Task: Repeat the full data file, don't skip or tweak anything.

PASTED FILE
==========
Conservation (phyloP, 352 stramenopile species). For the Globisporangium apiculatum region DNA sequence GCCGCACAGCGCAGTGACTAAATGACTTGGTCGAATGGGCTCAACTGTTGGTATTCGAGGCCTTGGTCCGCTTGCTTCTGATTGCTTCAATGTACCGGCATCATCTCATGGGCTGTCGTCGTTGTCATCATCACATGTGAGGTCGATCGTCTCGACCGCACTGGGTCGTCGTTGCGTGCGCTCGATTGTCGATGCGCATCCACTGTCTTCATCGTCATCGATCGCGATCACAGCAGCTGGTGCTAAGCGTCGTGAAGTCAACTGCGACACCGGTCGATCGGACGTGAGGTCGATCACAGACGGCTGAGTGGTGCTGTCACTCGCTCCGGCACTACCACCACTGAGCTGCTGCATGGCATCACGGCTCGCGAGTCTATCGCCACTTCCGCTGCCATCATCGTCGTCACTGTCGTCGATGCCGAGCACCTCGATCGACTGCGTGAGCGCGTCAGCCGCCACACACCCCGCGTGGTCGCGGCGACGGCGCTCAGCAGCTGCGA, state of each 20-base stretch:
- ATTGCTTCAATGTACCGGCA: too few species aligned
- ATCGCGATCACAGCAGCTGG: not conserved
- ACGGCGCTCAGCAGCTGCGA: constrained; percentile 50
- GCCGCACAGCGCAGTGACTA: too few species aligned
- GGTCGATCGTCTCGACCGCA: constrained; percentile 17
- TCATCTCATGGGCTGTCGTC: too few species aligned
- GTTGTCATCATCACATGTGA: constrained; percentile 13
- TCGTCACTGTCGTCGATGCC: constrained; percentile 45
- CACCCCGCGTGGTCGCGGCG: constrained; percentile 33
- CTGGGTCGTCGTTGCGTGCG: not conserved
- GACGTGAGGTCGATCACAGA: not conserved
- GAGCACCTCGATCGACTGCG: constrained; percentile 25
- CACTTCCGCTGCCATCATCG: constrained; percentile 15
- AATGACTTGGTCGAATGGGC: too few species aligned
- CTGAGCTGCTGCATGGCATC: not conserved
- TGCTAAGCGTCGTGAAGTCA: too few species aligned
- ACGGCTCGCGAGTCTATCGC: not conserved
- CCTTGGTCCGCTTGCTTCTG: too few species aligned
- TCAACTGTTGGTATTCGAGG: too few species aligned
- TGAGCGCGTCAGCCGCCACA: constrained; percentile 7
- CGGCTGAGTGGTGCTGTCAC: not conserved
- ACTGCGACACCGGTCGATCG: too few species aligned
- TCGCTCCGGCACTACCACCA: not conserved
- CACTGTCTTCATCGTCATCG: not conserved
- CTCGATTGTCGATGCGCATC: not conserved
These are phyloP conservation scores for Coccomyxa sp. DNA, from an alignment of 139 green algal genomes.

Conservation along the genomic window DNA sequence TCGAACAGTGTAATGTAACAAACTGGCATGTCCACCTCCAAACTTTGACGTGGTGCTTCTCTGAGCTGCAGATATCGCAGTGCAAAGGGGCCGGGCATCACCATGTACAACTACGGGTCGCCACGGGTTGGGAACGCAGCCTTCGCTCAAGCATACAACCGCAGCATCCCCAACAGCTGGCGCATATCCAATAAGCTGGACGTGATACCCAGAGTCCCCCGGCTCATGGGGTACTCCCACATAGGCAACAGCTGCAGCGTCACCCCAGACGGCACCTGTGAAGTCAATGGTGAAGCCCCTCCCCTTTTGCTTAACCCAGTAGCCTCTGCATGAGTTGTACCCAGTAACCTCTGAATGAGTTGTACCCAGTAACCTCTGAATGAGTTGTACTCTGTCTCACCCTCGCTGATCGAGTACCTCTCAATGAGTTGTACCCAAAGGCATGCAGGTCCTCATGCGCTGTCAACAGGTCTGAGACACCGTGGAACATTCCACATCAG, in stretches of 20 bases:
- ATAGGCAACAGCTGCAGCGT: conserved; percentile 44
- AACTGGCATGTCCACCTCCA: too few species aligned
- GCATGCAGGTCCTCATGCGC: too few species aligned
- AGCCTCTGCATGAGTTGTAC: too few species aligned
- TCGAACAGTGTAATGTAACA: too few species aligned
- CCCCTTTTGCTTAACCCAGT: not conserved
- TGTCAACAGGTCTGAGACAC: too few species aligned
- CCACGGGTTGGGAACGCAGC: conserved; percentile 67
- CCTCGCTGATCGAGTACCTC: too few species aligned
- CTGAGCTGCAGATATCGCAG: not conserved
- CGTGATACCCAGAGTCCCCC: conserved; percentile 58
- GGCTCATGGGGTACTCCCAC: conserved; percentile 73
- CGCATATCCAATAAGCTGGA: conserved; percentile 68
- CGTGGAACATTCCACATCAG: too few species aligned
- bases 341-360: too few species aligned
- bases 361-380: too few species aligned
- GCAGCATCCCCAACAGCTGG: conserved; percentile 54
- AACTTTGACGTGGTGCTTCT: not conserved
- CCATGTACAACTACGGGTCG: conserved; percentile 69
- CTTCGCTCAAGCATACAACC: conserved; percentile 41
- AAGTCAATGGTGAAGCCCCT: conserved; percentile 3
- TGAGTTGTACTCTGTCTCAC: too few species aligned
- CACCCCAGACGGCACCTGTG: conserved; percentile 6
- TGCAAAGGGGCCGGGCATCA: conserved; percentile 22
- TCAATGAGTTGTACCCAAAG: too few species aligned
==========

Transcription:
Conservation (phyloP, 352 stramenopile species). For the Globisporangium apiculatum region DNA sequence GCCGCACAGCGCAGTGACTAAATGACTTGGTCGAATGGGCTCAACTGTTGGTATTCGAGGCCTTGGTCCGCTTGCTTCTGATTGCTTCAATGTACCGGCATCATCTCATGGGCTGTCGTCGTTGTCATCATCACATGTGAGGTCGATCGTCTCGACCGCACTGGGTCGTCGTTGCGTGCGCTCGATTGTCGATGCGCATCCACTGTCTTCATCGTCATCGATCGCGATCACAGCAGCTGGTGCTAAGCGTCGTGAAGTCAACTGCGACACCGGTCGATCGGACGTGAGGTCGATCACAGACGGCTGAGTGGTGCTGTCACTCGCTCCGGCACTACCACCACTGAGCTGCTGCATGGCATCACGGCTCGCGAGTCTATCGCCACTTCCGCTGCCATCATCGTCGTCACTGTCGTCGATGCCGAGCACCTCGATCGACTGCGTGAGCGCGTCAGCCGCCACACACCCCGCGTGGTCGCGGCGACGGCGCTCAGCAGCTGCGA, state of each 20-base stretch:
- ATTGCTTCAATGTACCGGCA: too few species aligned
- ATCGCGATCACAGCAGCTGG: not conserved
- ACGGCGCTCAGCAGCTGCGA: constrained; percentile 50
- GCCGCACAGCGCAGTGACTA: too few species aligned
- GGTCGATCGTCTCGACCGCA: constrained; percentile 17
- TCATCTCATGGGCTGTCGTC: too few species aligned
- GTTGTCATCATCACATGTGA: constrained; percentile 13
- TCGTCACTGTCGTCGATGCC: constrained; percentile 45
- CACCCCGCGTGGTCGCGGCG: constrained; percentile 33
- CTGGGTCGTCGTTGCGTGCG: not conserved
- GACGTGAGGTCGATCACAGA: not conserved
- GAGCACCTCGATCGACTGCG: constrained; percentile 25
- CACTTCCGCTGCCATCATCG: constrained; percentile 15
- AATGACTTGGTCGAATGGGC: too few species aligned
- CTGAGCTGCTGCATGGCATC: not conserved
- TGCTAAGCGTCGTGAAGTCA: too few species aligned
- ACGGCTCGCGAGTCTATCGC: not conserved
- CCTTGGTCCGCTTGCTTCTG: too few species aligned
- TCAACTGTTGGTATTCGAGG: too few species aligned
- TGAGCGCGTCAGCCGCCACA: constrained; percentile 7
- CGGCTGAGTGGTGCTGTCAC: not conserved
- ACTGCGACACCGGTCGATCG: too few species aligned
- TCGCTCCGGCACTACCACCA: not conserved
- CACTGTCTTCATCGTCATCG: not conserved
- CTCGATTGTCGATGCGCATC: not conserved
These are phyloP conservation scores for Coccomyxa sp. DNA, from an alignment of 139 green algal genomes.

Conservation along the genomic window DNA sequence TCGAACAGTGTAATGTAACAAACTGGCATGTCCACCTCCAAACTTTGACGTGGTGCTTCTCTGAGCTGCAGATATCGCAGTGCAAAGGGGCCGGGCATCACCATGTACAACTACGGGTCGCCACGGGTTGGGAACGCAGCCTTCGCTCAAGCATACAACCGCAGCATCCCCAACAGCTGGCGCATATCCAATAAGCTGGACGTGATACCCAGAGTCCCCCGGCTCATGGGGTACTCCCACATAGGCAACAGCTGCAGCGTCACCCCAGACGGCACCTGTGAAGTCAATGGTGAAGCCCCTCCCCTTTTGCTTAACCCAGTAGCCTCTGCATGAGTTGTACCCAGTAACCTCTGAATGAGTTGTACCCAGTAACCTCTGAATGAGTTGTACTCTGTCTCACCCTCGCTGATCGAGTACCTCTCAATGAGTTGTACCCAAAGGCATGCAGGTCCTCATGCGCTGTCAACAGGTCTGAGACACCGTGGAACATTCCACATCAG, in stretches of 20 bases:
- ATAGGCAACAGCTGCAGCGT: conserved; percentile 44
- AACTGGCATGTCCACCTCCA: too few species aligned
- GCATGCAGGTCCTCATGCGC: too few species aligned
- AGCCTCTGCATGAGTTGTAC: too few species aligned
- TCGAACAGTGTAATGTAACA: too few species aligned
- CCCCTTTTGCTTAACCCAGT: not conserved
- TGTCAACAGGTCTGAGACAC: too few species aligned
- CCACGGGTTGGGAACGCAGC: conserved; percentile 67
- CCTCGCTGATCGAGTACCTC: too few species aligned
- CTGAGCTGCAGATATCGCAG: not conserved
- CGTGATACCCAGAGTCCCCC: conserved; percentile 58
- GGCTCATGGGGTACTCCCAC: conserved; percentile 73
- CGCATATCCAATAAGCTGGA: conserved; percentile 68
- CGTGGAACATTCCACATCAG: too few species aligned
- bases 341-360: too few species aligned
- bases 361-380: too few species aligned
- GCAGCATCCCCAACAGCTGG: conserved; percentile 54
- AACTTTGACGTGGTGCTTCT: not conserved
- CCATGTACAACTACGGGTCG: conserved; percentile 69
- CTTCGCTCAAGCATACAACC: conserved; percentile 41
- AAGTCAATGGTGAAGCCCCT: conserved; percentile 3
- TGAGTTGTACTCTGTCTCAC: too few species aligned
- CACCCCAGACGGCACCTGTG: conserved; percentile 6
- TGCAAAGGGGCCGGGCATCA: conserved; percentile 22
- TCAATGAGTTGTACCCAAAG: too few species aligned